Deathly fire ants create "flood rafts" to spread during Australia's floods

Deathly fire ants create “flood rafts” to spread during Australia’s floods

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Deathly fire ants create "flood rafts" to spread during Australia's floods Deathly fire ants create "flood rafts" to spread during Australia's floods



Deathly fire ants create “flood rafts” to spread during Australia’s floods.

One of the most invasive species in the world is spreading throughout storm-ravaged Australia thanks to fire ants that are building rafts to travel on floodwaters.

Fire ants are regarded as super pests because they devour local plants and animals, which can lead to significant changes in ecosystems and agricultural loss.

People can also be killed by their stings.

The uncommon rafting behaviour is proof that “fire ant densities are increasing” in Australia, according to the Invasive Species Council (ISC).

In light of the recent extreme weather, it is advising residents in south-east Queensland and northern New South Wales to remain vigilant against fire ants, which travel in currents in search of “establish footholds in new areas”.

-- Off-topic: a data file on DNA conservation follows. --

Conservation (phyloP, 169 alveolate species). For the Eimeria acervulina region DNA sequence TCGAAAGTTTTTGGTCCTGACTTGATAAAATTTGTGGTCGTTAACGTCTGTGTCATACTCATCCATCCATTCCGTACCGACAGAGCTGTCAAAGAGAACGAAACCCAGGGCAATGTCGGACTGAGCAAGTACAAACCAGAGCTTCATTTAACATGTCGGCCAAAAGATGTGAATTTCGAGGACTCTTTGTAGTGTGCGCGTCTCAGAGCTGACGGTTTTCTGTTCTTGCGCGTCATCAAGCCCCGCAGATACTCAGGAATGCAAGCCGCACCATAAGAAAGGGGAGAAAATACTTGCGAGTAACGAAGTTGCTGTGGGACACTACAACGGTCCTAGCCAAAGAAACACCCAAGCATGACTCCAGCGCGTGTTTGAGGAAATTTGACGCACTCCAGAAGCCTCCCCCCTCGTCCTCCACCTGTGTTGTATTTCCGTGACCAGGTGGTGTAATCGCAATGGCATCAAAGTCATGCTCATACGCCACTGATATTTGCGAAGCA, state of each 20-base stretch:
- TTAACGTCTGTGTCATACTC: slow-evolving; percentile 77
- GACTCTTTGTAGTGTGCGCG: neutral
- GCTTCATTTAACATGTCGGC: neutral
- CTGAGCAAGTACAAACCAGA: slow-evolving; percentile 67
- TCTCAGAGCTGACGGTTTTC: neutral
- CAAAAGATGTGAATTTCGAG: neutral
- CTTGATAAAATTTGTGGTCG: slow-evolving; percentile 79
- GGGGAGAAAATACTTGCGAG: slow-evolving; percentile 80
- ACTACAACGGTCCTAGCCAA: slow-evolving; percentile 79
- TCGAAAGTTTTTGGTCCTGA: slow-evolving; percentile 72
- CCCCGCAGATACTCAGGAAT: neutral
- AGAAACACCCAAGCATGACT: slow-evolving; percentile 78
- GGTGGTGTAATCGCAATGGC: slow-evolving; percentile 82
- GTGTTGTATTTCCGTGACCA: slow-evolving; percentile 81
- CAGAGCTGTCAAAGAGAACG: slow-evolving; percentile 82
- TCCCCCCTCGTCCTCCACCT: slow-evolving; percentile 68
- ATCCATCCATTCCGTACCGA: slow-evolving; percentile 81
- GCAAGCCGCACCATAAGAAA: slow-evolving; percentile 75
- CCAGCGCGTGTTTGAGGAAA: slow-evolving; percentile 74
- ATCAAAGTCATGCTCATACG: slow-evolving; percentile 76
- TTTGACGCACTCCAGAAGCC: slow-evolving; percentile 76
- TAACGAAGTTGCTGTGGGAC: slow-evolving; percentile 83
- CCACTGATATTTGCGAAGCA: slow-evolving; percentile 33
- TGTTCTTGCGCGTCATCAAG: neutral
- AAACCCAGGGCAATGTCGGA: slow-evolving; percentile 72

On cane plantations south of Brisbane, where fire ants have already infested roughly 700,000 hectares of land, video proof of the rafting has been recorded.

Red imported fire ants, which are native to South America, were discovered for the first time in Queensland in 2001 and have since mostly been kept within the state’s boundaries.

It’s still unclear how they got into Australia, but it’s assumed that they probably travelled there in shipping containers from the US.

Local authorities in November reported that numerous fire ant nests had crossed into New South Wales from the Queensland border for the first time. 

This led to an increase in funding for eradication efforts across the country.

The most typical ways that fire ants spread are through contaminated soil and items that people carry into new regions.

Although they can fly many km at time, winged fire ant queens can travel considerably farther when carried by wind currents.

According to biosecurity experts, Australia is “the perfect home for fire ants” because of its peculiar environment and lack of natural predators. If left unchecked, these ants might live “the entire continent except for the most extreme coldest locations”.

Experts agree that one of their greatest concerns is that they might eventually enter the country’s Murray-Darling River system and then spread quickly into new states and territories.

Up to 100,000 fire ants can be found in colony that is three years old, and mature queen can lay up to 5,000 eggs per day.

According to the Australian government, fire ants have expanded throughout the US, China, Taiwan, Japan, and the Philippines in recent decades.

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